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Swift Gains Attention in Governor's Office
Political Junkie
Send your questions about campaigns and elections.

By Ken Rudin
Special to washingtonpost.com
Friday, May 18, 2001

EDITOR'S NOTE: The two-week delay in the "Political Junkie" column was due to an e-mail server outage from April 22 - May 10. All e-mails sent during that time may not be retrievable. Please accept our apologies.

Question: In your March 16 column you answered my question about whether Massachusetts' Jane Swift (R), the nation's youngest governor, would be the first governor to give birth while in office. Would she also be the youngest female governor ever?
– Taylor Crouse, St. Joseph, Mo.

Answer:
Button
Until this year, the late Lurleen Wallace had been the nation's youngest female governor. (Collection of Ken Rudin)
Yes. Swift, at 36, is younger than the previous record-holder, the late Lurleen Wallace (D-Ala.). Wallace was 40 when she was inaugurated in 1967, taking over for her term-limited husband. Davy Jones of Nashville, Tenn., a regular reader of this column, has compiled a list of all the women who served as governors and their ages upon taking office, starting with the oldest:

Ruth Ann Minner (D-Del.), 66 years old when inaugurated in January, 2001;

Joan Finney (D-Kans.), 65 years, 11 months, January, 1991;

Rose Mofford (D-Ariz.), 65 years, 10 months, when she succeeded the ousted Gov. Evan Mecham (R) in April, 1988;

Dixy Lee Ray (D-Wash.), 62 years, 4 months, January, 1977;

Jane Dee Hull (R-Ariz.), 62 years, 1 month, when she succeeded the resigned Gov. Fife Symington (R) in September, 1997;

Kay Orr (R-Neb.), 58 years, January, 1987;

Vesta Roy (R-N.H.), 57 years, 9 months, when she succeeded the late Gov. Hugh Gallen (D) and served for just over a month beginning in December, 1982;

Judy Martz (R-Mont.), 57 years, 8 months, January, 2001;

Ann Richards (D-Texas), 57 years, 4 months, January, 1991;

Ella Grasso (D-Conn.), 55 years, 8 months, January, 1975;

Barbara Roberts (D-Ore.), 54 years, January, 1991;

Madeleine Kunin (D-Vt.), 51 years, 3 months, January, 1985;

Jeanne Shaheen (D-N.H.), 49 years, 11 months, January, 1997;

Nancy Hollister (R-Ohio), 49 years, 7 months, 9 days, who served for just nine days when she succeeded Gov. George Voinovich (R), who resigned early to take a Senate seat, in December, 1998;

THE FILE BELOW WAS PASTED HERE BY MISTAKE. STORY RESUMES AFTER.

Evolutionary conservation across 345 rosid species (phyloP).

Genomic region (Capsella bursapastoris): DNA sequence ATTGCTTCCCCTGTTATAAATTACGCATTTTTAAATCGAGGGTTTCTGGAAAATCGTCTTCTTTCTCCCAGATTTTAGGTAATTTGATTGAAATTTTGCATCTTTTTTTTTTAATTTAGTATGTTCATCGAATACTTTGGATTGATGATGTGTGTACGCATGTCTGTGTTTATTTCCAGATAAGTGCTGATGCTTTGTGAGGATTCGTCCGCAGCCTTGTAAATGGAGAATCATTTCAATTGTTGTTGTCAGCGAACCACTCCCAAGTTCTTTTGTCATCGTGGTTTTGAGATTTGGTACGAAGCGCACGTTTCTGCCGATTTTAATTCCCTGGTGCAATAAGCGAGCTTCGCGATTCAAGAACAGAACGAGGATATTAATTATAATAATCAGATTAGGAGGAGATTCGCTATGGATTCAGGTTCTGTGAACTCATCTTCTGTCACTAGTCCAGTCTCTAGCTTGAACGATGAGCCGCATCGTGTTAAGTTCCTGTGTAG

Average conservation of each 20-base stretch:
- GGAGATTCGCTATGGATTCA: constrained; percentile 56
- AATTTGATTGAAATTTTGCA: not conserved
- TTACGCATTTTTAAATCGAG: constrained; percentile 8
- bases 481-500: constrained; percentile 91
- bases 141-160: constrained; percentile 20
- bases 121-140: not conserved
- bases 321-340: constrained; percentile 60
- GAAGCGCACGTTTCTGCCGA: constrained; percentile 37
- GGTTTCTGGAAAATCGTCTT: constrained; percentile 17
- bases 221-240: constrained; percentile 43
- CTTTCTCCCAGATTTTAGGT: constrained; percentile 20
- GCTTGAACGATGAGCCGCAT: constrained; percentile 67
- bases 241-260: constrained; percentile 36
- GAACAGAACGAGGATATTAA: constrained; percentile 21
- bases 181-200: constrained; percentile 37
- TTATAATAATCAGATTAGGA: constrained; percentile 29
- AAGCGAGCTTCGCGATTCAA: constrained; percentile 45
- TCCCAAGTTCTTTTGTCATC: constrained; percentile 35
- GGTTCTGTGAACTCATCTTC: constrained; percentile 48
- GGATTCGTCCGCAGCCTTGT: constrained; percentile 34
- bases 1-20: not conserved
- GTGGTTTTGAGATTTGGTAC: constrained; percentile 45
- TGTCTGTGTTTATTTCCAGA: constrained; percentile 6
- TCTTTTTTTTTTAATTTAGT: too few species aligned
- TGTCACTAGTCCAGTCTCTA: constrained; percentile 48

Miriam "Ma" Ferguson (D-Texas), 49 years, 7 months, 7 days, for her first term in January, 1925, and 57 years, 7 months, 4 days, for her second term in January, 1933;

Nellie Tayloe Ross (D-Wyo.), 48 years, 1 month, January, 1925;

Christine Todd Whitman (R-N.J.), 47 years, 3 months, January, 1994;

Martha Layne Collins (D-Ky.), 46 years, 1 month, January, 1983;

Lurleen Burns Wallace (D-Ala.), 40 years, 3 months, January, 1967, and ;

Jane Swift (R-Mass.), 36 years, 1 month, 17 days, when she succeeded Gov. Paul Cellucci (R), who resigned to become ambassador to Canada in April, 2001.

Button
Hull succeeded to the Arizona governorship from her post as Secretary of State. (Collection of Ken Rudin)

Question: You noted in your April 13th column that when New Jersey Gov. Christine Todd Whitman (R) resigned to become EPA administrator, she was succeeded by state Senate President Donald DiFrancesco (R), as New Jersey does not have a lieutenant governor. Which other states do not have one? What are the roads to succession in those states?
– Harvey Hudson, Eden Prairie, Minn.

Answer: Seven states do not have a lieutenant governor: Arizona, Maine, New Hampshire, New Jersey, Oregon, West Virginia and Wyoming. An eighth, Tennessee, has its state Senate president serve as lieutenant governor, but it is not an elected post. Along with Tennessee, four other states -- Maine, New Hampshire, New Jersey and West Virginia - fill a gubernatorial vacancy with the president of the state Senate. And in the other three states (Oregon, Wyoming and Arizona), the vacancy is filled by the secretary of state.